“The consequences of Thomas Becket's death were a victory for King Henry II.” Assess the validity of this view with reference to the years 1170 to 1179. (45 marks)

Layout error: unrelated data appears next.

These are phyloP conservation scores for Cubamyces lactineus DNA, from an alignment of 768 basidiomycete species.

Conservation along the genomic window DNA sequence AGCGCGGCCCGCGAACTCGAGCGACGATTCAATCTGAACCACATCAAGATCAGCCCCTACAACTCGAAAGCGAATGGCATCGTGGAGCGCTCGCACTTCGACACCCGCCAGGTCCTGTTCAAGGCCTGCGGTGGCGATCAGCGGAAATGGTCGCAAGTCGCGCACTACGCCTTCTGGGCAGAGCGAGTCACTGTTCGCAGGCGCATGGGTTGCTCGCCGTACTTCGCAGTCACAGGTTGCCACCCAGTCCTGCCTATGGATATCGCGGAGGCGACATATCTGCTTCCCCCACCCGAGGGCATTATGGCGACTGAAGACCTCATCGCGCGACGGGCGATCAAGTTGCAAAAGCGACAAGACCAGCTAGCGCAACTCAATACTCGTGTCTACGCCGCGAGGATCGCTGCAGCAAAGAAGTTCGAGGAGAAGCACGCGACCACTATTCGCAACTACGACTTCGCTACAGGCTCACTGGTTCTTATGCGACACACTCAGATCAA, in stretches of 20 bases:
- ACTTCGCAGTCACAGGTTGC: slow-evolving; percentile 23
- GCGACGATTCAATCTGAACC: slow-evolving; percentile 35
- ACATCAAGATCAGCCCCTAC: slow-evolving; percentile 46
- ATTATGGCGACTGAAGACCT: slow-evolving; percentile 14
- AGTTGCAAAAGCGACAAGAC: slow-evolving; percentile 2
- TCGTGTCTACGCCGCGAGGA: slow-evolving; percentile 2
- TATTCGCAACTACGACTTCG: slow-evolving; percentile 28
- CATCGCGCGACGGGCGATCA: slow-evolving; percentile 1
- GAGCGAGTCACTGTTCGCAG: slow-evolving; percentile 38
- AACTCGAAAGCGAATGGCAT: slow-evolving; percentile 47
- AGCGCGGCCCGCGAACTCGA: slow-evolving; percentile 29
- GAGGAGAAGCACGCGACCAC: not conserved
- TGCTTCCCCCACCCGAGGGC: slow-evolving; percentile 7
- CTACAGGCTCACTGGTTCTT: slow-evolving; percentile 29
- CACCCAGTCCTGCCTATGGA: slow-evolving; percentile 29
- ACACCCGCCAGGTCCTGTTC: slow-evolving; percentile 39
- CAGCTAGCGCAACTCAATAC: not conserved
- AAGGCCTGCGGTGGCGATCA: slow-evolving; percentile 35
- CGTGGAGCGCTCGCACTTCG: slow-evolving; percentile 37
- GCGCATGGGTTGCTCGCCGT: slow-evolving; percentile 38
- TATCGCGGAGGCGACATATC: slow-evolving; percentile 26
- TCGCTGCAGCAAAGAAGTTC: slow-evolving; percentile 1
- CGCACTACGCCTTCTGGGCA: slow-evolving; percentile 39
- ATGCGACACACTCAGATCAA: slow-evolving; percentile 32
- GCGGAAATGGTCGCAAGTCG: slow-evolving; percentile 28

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  “The consequences of Thomas Becket's death were a victory for King Henry II.” Assess the validity of this view with reference to the years 1170 to 1179. (45 marks)   Thomas Becket, first friend and then chancellor to the King of England progressed to become the Archbishop of Canterbury in 1162 and perhaps the most notable man of his time. His character and personality made him a person to be feared and respected, and Henry frequently felt the force of his uproars. During Becket's life and more especially after his promotion to primacy Becket caused trouble for Henry. 29 December 1170 saw Thomas Becket lying murdered in his own cathedral, dying as a martyr for the freedom and rights of the Church and also his own stubborn nature. Later consequences of Becket's demise proved somewhat victorious for Henry; however the immediate responses caused perhaps more trouble than Becket had. With his country in uproar Henry left for Ireland to sort out his affairs over there leaving his people to live and forget the Saint Thomas Becket. With an interdict laid on England by the Pope, Henry had good reason to leave, spiritually unprotected in an era when religion was paramount many people panicked and the favour towards Henry turned unfavourable. Seemingly un-victorious and troubled years, however Henry pulled through them remarkably well and deserves his modern title as being remembered as one of the greatest kings England ever had.   Henry entered England as King in 1154, taking over from his cousin Stephen's disastrous and anarchy-ridden reign. Reforms were set into place immediately, settling affairs in order to ease his reassertion of royal rights over the country, the nobility and the Church. Seeking to mould his reign into a latter version of his grandfather’s Henry I, Henry used the principles and guidelines he saw in place when he was young to build his new kingdom upon. Later known as the Constitutions of Clarendon Henry’s hostile takeover brought order and sense to a country confused and muddle by the rule of an incompetent. During his reforms, Henry II was able to take control over excess land, titles and Church offices, as such he became the possessor of many vacant sees taking the financial revenue for his treasury perhaps the most notable being ‘Canterbury’. When the death of Theobald of Bec the previous archbishop to Canterbury came Henry took the opportunity to post one of his men in this power role as the head of the English Church, it appeared a good idea to appoint a royal man. Through using Becket, Henry could more effectively subdue the Church and this regain control over it, limiting its outreach and hold on his kingdom, but what he failed to account for was Becket's change in attitude and his ultimate conversion to the powerful position he held. Once again no longer under secular influence, Henry lost his foothold to a man as obnoxious, stubborn and steadfast as himself. Once an ally, now an enemy it is unsurprising Becket’s death came from royal hands.   Thomas Becket was installed as archbishop of Canterbury in 1162 and his eight years of possessor of his highly coveted position was rife with struggle. In 1164 Henry II formalised the Constitutions of Clarendon and even had them written down to avoid loopholes and misinformation, counting on Becket to sign them, however now the Pope and God’s many Becket refused to have worldly laws restrict the Church and refused to sign it. An incensed Henry banished him and Becket ran away to France, clearly during Becket’s lifetime Henry would not be gaining the upper hand – or in his opinion, he would not have the chance to restore the natural order. One of his main goals of reformation – the reformation of religious control – was now indefinitely put on hold, un-victorious years were sure to follow with constant disagreements and fall outs between the once friends. Thus the aftermath of Becket’s death was so important to Henry, now free of his one opponent he was able to institute the rights and rules he had tried to implement nearly a decade earlier. The 1170s saw Henry gain great control over the Church and accomplish the deeds he had tried but failed to institute. In the 1170s, Henry was able to gain hold of any vacant ecclesiastical offices and appoint whomever he chose for example in 1173 Henry appointed six new bishops in rigged elections, with Becket out of the picture Henry was in charge again. Though an advocate for the Church, Becket proved unpopular among his fellow clergy who felt his open revolt against the King’s wishes went too far, believing instead that they should rather let Henry have the upper hand than be removed from their homes and employment. Perhaps then not ideal Church men, but the sort of Church men Henry would tolerate. And toleration meant safety. New appointments in every Church office were weak and servile and chosen especially to be docile and obedient to the state, the following two archbishops of Canterbury Richard and Baldwin were all those qualities and thus Henry’s voice became the predominant focus for the Church, whether they believed Henry ordered Thomas’ execution or not no one wanted to end up like Becket.   From the death of Thomas Becket, Henry gained a lot and certainly the upper hand. Eager to please, Pope Alexander III was keen to keep on good terms with Henry swiftly lifting the interdict that had been placed over England as a consequence of the murder. The Pope decided it was more advantageous to let Henry keep some of his constitutions that potentially face the gradual extermination of his clergy as so despite his insistence that Henry dropped the constitutions that affected the affairs and power of the Church, he was allowed to try clergy who had committed criminal offences in the lay court if it was their second or subsequent offence. Though not a complete victory, this was still an improvement and Henry saw himself as one step closer to his dream kingdom. Henry also gained the advantage when negotiating the issue of excommunication, as a consequence of Becket’s demise and the previous action of the young Henry’ coronation also in 1170 many royal officials and tenants-in-chief were excommunicated immediately and Henry himself receive threats of excommunication (albeit which never materialised). Henry did not like it that the Pope had so much power over England, perhaps even more than he did considering the importance of religion, and so he arranged that royal subjects could only be excommunicated through him, limiting the Pope’s power to excommunication of his clergy only. Henry also held the upper hand on Anglo-Rome communication disallowing all petitions to Rome except those that were favourable or neutral towards the crown with all those detrimental banned, Henry had to demonstrate to his kingdom that he was the superior power and the Church came second to him and through Becket’s death and the subsequent negotiations he was able to prove this.   The Constitutions of Clarendon still remained a touchy subject between Church and state, but Henry cleverly manoeuvred around the Pope’s words of having to repeal any new laws contrary to the Church, Henry maintained that they were ‘customs’ and ‘traditions’ and therefore not new but old and it was in fact the Church that was introducing new methods. Thus Henry was not limited by the agreement of the treaty of Avranches and was able to continue as before, except now he had no opposing figure for people to flock around. When negotiating terms with the papacy in the Concordat of Avranches in 1172 which aimed to secure terms that would allow the interdict on England to be removed and would reconcile Henry to the Church, it was required that Henry would serve a crusade in the East as part of his penance. Yet he managed to skip out of this as well. Instead founding several monasteries as a substitute and contributing 20,000 marks to the crusading cause. Having thus settled the disputation between the Church and state a relative calm was reignstated, through Henry's public displays of penance. Anxious for spiritual and worldly redemption his piety won him back the favour of his people and Henry was acquitted of any intentional wrongdoing.   Yet, despite these victories over Becket and more largely over the Church, Henry faced great problems during the aftermath of Thomas Becket’s death as well. 1170-1179 turned Henry II’s kingdom upside down, whilst in his death Becket became an idolised figure Henry was increasingly becoming represented as a tyrant. Though beneficial to him, the Concordat made at Avranches was also detrimental leaving him in debt to the papacy, having to accept humiliating terms that put him completely under the Pope’s control. His penance in 1774 at Canterbury, though a moral display for his people was another humiliating experience for Henry the Great King alongside the banning of the constitutions of Clarendon, Henry had been beaten down a long way from his high post. Perhaps the most dangerous part of the whole affair was the interdict laid over Henry’s continental lands, not just England where the event had taken place, but also his lands in France, the Aquitaine and Anjou, Normandy, Gascony and Poitou but also Ireland and this was a cause for alarm. With religion one of the most important factors of the medieval people’s lives an interdict was atrocious with a hold on all religious services marriages, christenings etc. Henry faced a potential divide in his ‘Angevin Empire’ when forced to choose between a King and a lifted interdict it is hard to say which they would have chosen had Henry waited longer to compromise with the papacy. Notwithstanding all of this perhaps the biggest threat to his fragile victory was the rebellion he faced in 1173-1174 from his family and nobility. Tired with his Henry-centric way of running things the determined to take the crown from him and so the little power Henry had regained after the murder of England's posthumously famous priest was slowly being sucked from him. His family united against him, most of whom held some of the most powerful land in France, Henry was genuinely faced with an adversary that would be able to beat him.   Becket’s death gave Henry the opportunity to press forward with the plans he had made with Becket for his kingdom that became impossible once Thomas turned against him and thwarted his plans at every corner. By playing against the Pope and the anti-pope Henry was able to secure terms and conditions that would be most advantageous for him and his kingdom. Though his victory seems easy and inevitable, the papacy had a real power hold over England and Henry really had to fight to loosen its grip on his lands. Despite the hardships he faced from family and subjects Henry virtually succeeded in restoring his lands to the position they were in during his grandfather’s reign; the goal he had set all along. The fact that he sunk and then triumphed over his adversary is a testament to his great strength of character and to the real power and authority he wielded and held not only over his lands and subjects but the subjects and lands he didn’t own and more especially his authority over the papacy. Historian Barber said that “with Becket gone Henry neither won nor lost” and this is perhaps the most accurate description of the whole affair, both triumphing and surrendering over and to different ideals it is hard to decide whether the wins make up for the losses and vice versa.